The Girl and the Butterfly

by Diane Height

I decided to keep the butterfly in a secret room behind my closet. The room is a forest, a winding, cobblestone path that has no end. Moss grows between stones—so walk carefully when it’s wet. But I feel safe on the path, as though there’s an invisible wall on each side protecting me. Today, I squint and see a lone tree on an island in the middle of a lake—unusual because it has no leaves but for a patch at the top where shining sunlight makes it look like a woman’s hair. The trunk is a body leaning forward and its branches are reaching arms. The tree is going to walk off the island. If you believe in witches, you might think it’s a witch.

Usually the butterfly stays with me, but it must feel the sunshine because it flies to the top of the tree and lands on the hair leaves. Even from this distance, I can see how magnificent the butterfly is with the sun on its wings. The white eyes even more real. The butterfly disappears, and I wonder if the tree is a witch and if she’s taken my butterfly for a potion or spell. When the arm branches move, I jump, but then realize it’s only the wind causing the fluttering. If the tree could walk, would it be good or evil? I stare at the tree wanting it to move, but nothing. Every day we go deeper and deeper into the forest, but I always stay on the path. On this day, a gentle voice says, “I want to see your butterfly.”

Even though the voice isn’t scary, I’m scared. I know the butterfly likes the forest because when we’re here, it flies from leaf to leaf in a beautiful dance, its wings like scarves blowing in the wind. I listen for the voice.


So we continue our walk deeper into the forest. The butterfly lands on a tree stump. It’s far away, but I still see it. I call for the butterfly to come back. When it does, I notice it’s having trouble flying, like its wings can’t catch the air. It takes a long time for it to reach me, and when it does, it lands at my feet and struggles to stay upright. It breaks my heart. As I reach down to carefully pick it up, I glance at the tree stump, but it’s not there.

I rush back to my bedroom, holding the butterfly in my hand, careful not to touch its wings or hurt it in any other way. Crying all the way because it’s lying on its side and I’m afraid it’s dead. I stay up all night, keeping the butterfly close to me—not even in the jar, but on my pillow, which is softer than my hand. I’m afraid to look into its face.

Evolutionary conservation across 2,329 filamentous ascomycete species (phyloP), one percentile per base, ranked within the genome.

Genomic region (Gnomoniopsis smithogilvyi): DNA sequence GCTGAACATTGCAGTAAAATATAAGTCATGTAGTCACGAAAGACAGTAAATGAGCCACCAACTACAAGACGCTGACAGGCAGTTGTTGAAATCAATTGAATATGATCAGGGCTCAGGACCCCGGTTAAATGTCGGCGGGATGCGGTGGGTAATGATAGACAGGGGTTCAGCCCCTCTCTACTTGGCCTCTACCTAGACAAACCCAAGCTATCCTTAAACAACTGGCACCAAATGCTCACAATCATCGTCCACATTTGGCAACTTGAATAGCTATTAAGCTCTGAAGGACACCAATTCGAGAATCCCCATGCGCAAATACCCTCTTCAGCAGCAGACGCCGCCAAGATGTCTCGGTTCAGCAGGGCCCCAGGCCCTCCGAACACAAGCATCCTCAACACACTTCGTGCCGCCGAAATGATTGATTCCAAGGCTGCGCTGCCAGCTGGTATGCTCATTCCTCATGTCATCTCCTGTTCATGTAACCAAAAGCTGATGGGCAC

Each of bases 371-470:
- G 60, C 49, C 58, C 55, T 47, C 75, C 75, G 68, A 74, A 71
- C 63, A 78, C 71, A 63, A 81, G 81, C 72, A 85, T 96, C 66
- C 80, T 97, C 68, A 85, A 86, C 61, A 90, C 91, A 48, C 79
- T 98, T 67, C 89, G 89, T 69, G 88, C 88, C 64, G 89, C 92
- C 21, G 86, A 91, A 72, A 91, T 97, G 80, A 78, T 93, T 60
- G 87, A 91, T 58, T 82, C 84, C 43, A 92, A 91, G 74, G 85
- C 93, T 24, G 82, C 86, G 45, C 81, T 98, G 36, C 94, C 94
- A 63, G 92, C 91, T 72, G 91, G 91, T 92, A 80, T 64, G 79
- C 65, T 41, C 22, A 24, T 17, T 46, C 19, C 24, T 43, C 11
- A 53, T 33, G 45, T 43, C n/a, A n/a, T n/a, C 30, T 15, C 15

I whisper to the butterfly that I’ll destroy the forest and leave my secret room forever. The white eyes look at me. “Wasn’t I good?” I say to the butterfly. The butterfly is very still, but one wing flutters a little, like a word, like a “yes.”

In the night, I realize the butterfly will die.

I gently put it in the palm of my hand, and I step into the secret room, into the forest, and on the path. I listen for the voice. Nothing. Deeper in the forest, on the winding path, I see the tree stump. I’m afraid and want to turn back. The voice says, “Put your butterfly on me.”

I turn to run, but then look into the face of the butterfly and I know it wants to die in the forest. Barely able to see through the tears, I put the butterfly gently on the tree stump and sit beside it. I fold my arms around myself. I hold myself, waiting to die. I’m wrapped inside a cocoon. It’s warm like a blanket or maybe like a mother’s tummy—soft and cozy and full of hope. I’m not afraid and there is no pain.

In the morning, I stretch and realize instead of arms I now have wings as beautiful as a little girl running through a forest. I dance from leaf to leaf because I can, because I have wings and always have. When I land on the tree stump other butterflies wake beside me, waiting only for someone to wake them. One of them has her face—her blue eyes, her long blond hair. Somehow I forgot her too, though we both have wings now. On the cobblestone path that has no end—the one we dance down under the sun—there is no more forgetting.

Diane Height‘s writing is inspired by her love of travel, adventure and the world at large. She recently spent time in Africa working with cheetahs to help educate people about this beautiful animal. In an earlier life she passed her wisdom along to 5th graders as an elementary school teacher. When she’s not writing, she enjoys her grandson, Bodhi. Her work has appeared or is forthcoming in All Things Girl, Clockwise Cat, Della Donna, Dog Versus Sandwich, Lucrezia, Mirror Dance, Sand, The Short Humour Site, and Yellow Mama.

Back to Issue Three: Spring 2009